Q: You are going against one of the greats, Peyton Manning; is that something special? RF:
We're just trying to get stuff figured out on our end, so the focus will be more on that. It is neat to play against guys like that. Earlier in the year I played against Brett Favre in New York, and that was a neat experience. But by the time the game starts, you're just in there trying to get first downs and touchdowns. It is cool to get a chance to play against him, but the focus is getting the football in the end zone.
Q: What about playing against (DE) Dwight Freeney?RF:
Yeah, he is certainly a guy you have to account for. He was banged up last year with some stuff, and you can definitely tell he's back healthy. Definitely a guy you have to know where he is, have him accounted for every play.
Q: Three straight games of pressure, but of different ways (Pittsburgh, Baltimore, Indianapolis defense). Which seems the toughest to play?RF:
This game is going to be different because unlike Pittsburgh or Baltimore, you are going to be able to know what they are running basically before you line up to take the snap. It's a matter of who out-executes who, who is more physical. We know what we are going to get facing them, it's just a matter of going out there and blocking them up, and to get the run game going, and well see where it takes us from there. We'll certainly have to focus on running the ball early and getting completions in the pass game.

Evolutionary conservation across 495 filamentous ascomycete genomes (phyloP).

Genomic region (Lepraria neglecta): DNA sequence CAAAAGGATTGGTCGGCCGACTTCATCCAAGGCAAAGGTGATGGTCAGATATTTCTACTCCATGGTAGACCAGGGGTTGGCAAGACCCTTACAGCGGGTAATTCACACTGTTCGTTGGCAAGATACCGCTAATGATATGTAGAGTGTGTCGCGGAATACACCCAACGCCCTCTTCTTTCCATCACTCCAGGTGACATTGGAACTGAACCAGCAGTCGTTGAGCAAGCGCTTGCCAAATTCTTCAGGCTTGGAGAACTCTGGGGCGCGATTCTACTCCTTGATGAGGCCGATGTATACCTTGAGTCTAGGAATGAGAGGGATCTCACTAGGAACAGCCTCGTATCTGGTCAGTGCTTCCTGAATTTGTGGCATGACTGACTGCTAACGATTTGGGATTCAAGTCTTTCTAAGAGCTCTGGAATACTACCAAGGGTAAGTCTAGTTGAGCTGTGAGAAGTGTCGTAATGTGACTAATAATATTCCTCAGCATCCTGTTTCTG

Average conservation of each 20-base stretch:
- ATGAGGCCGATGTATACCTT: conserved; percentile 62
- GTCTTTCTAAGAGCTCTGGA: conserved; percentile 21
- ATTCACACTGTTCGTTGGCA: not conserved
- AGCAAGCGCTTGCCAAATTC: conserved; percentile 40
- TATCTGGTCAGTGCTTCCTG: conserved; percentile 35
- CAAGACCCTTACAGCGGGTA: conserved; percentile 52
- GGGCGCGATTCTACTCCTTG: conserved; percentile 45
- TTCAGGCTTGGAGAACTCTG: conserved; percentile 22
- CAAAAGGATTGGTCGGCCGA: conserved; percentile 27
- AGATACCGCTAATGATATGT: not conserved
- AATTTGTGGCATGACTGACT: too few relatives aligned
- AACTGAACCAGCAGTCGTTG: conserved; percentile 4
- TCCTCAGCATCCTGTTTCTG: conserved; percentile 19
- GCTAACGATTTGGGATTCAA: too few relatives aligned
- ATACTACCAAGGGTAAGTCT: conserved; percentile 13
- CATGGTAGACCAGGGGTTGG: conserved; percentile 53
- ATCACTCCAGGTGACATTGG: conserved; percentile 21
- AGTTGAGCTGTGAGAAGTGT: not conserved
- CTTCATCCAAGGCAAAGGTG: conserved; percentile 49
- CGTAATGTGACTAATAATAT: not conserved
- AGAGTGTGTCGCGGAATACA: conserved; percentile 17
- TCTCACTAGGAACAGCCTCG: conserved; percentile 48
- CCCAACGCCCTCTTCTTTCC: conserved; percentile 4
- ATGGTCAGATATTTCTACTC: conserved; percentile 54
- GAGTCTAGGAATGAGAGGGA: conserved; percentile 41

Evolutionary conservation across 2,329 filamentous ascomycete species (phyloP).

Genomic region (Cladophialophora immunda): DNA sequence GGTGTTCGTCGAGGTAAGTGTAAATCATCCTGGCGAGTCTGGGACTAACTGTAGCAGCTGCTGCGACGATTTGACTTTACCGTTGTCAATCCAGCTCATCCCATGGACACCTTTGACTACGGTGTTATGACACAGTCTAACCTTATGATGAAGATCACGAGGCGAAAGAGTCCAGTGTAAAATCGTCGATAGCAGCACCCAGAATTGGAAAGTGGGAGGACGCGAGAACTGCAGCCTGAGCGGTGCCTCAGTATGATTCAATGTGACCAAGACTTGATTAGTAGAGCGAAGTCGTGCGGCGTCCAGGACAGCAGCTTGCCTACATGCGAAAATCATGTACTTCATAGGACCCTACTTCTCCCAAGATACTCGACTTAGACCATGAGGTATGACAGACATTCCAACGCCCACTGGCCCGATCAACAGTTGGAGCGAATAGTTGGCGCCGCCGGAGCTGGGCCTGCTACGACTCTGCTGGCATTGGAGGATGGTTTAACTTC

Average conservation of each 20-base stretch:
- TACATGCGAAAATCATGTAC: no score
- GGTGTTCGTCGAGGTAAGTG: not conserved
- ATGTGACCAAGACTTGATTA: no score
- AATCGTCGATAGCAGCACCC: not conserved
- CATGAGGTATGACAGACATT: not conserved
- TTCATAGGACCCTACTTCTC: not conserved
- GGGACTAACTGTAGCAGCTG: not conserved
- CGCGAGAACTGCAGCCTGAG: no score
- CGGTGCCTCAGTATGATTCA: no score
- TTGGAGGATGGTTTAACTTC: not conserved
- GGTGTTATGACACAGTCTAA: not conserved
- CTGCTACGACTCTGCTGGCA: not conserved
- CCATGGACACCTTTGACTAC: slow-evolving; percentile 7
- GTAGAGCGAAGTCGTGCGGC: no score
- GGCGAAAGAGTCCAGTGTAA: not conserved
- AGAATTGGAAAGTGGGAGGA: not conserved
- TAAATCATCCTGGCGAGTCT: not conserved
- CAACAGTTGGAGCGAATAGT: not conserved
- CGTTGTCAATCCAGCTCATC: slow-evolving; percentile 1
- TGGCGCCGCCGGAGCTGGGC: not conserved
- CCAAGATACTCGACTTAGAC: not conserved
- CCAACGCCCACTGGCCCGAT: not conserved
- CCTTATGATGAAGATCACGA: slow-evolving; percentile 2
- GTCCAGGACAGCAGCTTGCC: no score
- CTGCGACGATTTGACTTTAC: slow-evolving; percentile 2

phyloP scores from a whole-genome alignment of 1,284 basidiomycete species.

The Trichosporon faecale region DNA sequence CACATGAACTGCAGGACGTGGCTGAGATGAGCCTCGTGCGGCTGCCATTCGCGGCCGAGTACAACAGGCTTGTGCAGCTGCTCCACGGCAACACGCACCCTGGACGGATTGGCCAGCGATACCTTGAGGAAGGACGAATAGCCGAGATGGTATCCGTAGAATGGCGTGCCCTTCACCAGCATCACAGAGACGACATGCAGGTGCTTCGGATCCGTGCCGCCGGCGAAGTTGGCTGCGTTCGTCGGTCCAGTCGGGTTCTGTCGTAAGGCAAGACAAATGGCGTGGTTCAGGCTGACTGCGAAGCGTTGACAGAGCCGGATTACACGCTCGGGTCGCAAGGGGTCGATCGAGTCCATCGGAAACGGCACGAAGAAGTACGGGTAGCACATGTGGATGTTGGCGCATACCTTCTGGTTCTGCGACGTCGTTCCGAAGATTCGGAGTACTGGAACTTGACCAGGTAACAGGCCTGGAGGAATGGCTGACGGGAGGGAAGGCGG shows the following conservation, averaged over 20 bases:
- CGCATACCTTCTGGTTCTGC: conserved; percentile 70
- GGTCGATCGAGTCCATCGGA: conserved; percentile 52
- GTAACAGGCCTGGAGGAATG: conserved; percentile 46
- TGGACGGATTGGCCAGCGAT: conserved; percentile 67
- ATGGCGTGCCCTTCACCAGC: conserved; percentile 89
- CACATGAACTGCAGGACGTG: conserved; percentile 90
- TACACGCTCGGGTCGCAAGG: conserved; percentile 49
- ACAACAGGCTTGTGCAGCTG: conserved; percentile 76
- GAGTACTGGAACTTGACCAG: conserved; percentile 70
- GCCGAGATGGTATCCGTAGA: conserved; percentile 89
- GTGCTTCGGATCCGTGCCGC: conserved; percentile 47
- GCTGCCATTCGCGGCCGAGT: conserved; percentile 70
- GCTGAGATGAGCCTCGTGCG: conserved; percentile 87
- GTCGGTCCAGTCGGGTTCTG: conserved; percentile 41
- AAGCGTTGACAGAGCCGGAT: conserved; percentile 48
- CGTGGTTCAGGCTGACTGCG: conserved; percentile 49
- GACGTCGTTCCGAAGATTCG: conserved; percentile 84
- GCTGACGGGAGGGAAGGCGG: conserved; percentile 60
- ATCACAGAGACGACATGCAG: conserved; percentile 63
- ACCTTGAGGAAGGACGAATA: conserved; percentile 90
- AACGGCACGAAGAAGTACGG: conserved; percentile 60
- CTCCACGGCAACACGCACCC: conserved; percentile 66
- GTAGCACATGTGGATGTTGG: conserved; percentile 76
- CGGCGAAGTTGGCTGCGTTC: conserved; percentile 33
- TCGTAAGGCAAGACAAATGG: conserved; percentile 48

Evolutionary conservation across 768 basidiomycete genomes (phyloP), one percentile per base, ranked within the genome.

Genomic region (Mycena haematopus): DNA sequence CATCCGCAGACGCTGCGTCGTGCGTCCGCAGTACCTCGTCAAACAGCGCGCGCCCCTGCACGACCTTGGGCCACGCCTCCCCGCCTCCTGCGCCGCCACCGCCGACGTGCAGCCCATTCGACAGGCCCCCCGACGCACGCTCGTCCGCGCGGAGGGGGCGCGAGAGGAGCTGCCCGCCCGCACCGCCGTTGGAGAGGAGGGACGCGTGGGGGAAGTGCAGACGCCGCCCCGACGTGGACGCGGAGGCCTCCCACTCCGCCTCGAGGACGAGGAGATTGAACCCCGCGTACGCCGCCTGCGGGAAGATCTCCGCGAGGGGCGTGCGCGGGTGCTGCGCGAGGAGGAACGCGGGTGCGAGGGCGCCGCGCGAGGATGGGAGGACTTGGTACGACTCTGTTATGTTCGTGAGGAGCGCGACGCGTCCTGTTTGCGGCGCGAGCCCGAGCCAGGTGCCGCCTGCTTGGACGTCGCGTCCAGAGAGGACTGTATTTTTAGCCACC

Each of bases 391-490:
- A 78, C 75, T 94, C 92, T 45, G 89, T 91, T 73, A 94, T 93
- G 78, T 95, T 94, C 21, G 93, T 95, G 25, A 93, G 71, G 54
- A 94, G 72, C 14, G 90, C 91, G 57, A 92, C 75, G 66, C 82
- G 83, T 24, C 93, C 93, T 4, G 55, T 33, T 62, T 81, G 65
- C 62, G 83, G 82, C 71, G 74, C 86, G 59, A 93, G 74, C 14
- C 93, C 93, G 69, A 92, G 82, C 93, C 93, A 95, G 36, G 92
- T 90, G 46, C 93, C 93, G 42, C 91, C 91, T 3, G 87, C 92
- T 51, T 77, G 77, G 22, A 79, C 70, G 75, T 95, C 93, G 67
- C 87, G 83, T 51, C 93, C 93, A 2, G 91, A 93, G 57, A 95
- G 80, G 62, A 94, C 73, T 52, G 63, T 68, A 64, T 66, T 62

No, it was just a preseason finale. But I've played there before, in the old dome, and it's loud. They have great fans. They're yelling and it's loud. We know we are going to have to take account for their noise, but it will not be unlike any other road game before.
Q: Is it mind-boggling how you can look good for a drive or two and then how quickly it can fall apart?RF:
Yeah, it really is. A lot of it is consistency and getting 11 guys on the same page. Sometimes when plays break down, it's just one guy's fault. Then you have another play and it's a different guy. We have to make sure, especially now, that everybody is doing their job on each play, and if we do that, then we'll be more successful.
Q: With all the injuries you've had, how hard is it to keep all 11 guys on the same page?RF:
The biggest injury has been Carson (Palmer), and there is going to be some timing work for me. I just have to build rapport with receivers, and at this point that's out the window. I've been doing this for weeks now, and the guys are comfortable, and I'm comfortable. Other than that, we've had a little shuffling with our line when we have had some injuries. The guys who have come in have done pretty well. We have struggled all year long, and you certainly can't point to injuries as the only reason. We are looking to overcome all that and score some touchdowns.
Q: It looked like there were a lot of batted balls against the Ravens. Is that something they were doing, or something you guys were doing differently?RF: